November 11, 2019

Four Award-Winning Authors Champion Inclusion at the 28th Annual Authors Luncheon

A benefit for children and adults with developmental disabilities

Press Release
November 8, 2019

Palo Alto, CA — Abilities United 28th annual Authors Luncheon featuring renowned, best-selling authors David Maraniss, Cathleen Schine, J. Ryan Stradal, and Deborah Underwood attracted more than 370 attendees in support of the disabilities community on Saturday, November 2, 2019. Many of the attendees are not only book lovers who return year-after-year, but are long-standing Bay Area residents who are dedicated to ensuring the vital programs delivered to those served by Abilities United are sustainable for years to come.

This popular annual event raises funds for Abilities United services for children and adults with developmental disabilities. The authors, who came from various locations across the U.S., discussed their latest works and shared their literary inspiration.

A common theme among all the authors was acknowledging the urgent necessity for promoting inclusion and acceptance in an increasingly divisive society.

“As writers, we live in the world and then we write about it,” said Underwood, a prolific best-selling author of children’s books from San Francisco, CA who talked about the motivation behind her newly released book Finding Kindness. “With a world that is increasingly divided, I think kindness is the ultimate connector.”

Attendees also heard from Maraniss, a two-time Pulitzer Prize winning journalist from Washington, D.C., whose book A Good American Family tells the story of the 1950s McCarthy era through the lens of his father and said there are echoes of that period today.

“What does it mean to be an American, and who decides?” said Maraniss regarding the essence of his family biography.  His takeaway from what he learned about that period in American history while researching and writing the book: “Don’t believe ideology.  Search for truth. Hate racism, but not the racist … .”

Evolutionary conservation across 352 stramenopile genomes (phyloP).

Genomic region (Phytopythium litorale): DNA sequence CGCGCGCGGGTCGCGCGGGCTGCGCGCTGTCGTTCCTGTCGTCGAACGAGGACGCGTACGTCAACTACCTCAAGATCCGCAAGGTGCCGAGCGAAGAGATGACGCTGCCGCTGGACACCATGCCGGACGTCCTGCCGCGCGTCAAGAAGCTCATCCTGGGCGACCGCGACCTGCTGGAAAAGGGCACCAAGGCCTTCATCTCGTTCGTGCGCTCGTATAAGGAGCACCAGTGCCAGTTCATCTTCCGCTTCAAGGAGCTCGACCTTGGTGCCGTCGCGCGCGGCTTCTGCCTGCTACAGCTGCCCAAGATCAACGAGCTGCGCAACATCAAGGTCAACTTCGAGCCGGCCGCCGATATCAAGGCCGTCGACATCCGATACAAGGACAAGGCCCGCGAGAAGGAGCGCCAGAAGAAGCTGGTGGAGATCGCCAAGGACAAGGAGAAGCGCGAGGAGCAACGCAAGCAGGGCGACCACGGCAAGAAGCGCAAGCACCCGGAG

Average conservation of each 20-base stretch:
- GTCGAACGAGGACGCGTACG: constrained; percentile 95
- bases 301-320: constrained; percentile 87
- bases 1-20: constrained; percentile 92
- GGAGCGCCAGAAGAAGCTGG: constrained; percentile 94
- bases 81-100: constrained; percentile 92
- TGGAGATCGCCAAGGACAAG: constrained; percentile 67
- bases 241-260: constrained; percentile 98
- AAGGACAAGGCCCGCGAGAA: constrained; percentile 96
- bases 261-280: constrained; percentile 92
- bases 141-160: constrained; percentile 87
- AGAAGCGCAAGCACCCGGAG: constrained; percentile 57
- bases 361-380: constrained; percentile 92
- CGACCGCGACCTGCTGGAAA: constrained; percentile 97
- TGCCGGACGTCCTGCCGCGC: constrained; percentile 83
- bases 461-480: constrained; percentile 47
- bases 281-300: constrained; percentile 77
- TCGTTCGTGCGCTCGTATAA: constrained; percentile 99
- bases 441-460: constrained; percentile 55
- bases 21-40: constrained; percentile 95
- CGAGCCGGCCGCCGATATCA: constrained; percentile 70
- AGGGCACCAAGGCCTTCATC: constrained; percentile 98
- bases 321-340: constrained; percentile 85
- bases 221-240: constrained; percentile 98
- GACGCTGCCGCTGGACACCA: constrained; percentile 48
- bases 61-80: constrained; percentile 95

“This year’s authors were absolutely terrific! We are so grateful to each one of them for generously spending their day with us to help raise awareness for our mission,” said Bryan Neider, CEO of the recently merged Gatepath and Abilities United nonprofit organizations. “It was evident that each author understood the vital importance and timeliness of advancing inclusion and diversity in our modern world, which is at the heart of the work we are doing every day in our community.”

For a second year, the event was emceed by comedian and journalist Maureen Langan, who had audience members laughing throughout the entire program. During the Q&A portion, Langan asked the authors about their writing process. Schine, an international bestselling author, gave the most unconventional response: “All writing should be done in bed.”  Alice in Bed was Schine’s first novel — an autobiography. Schine, a humorous writer who says she prefers to write from a king-sized bed, rather than a desk in Venice, CA, is currently promoting her recently released novel The Grammarians.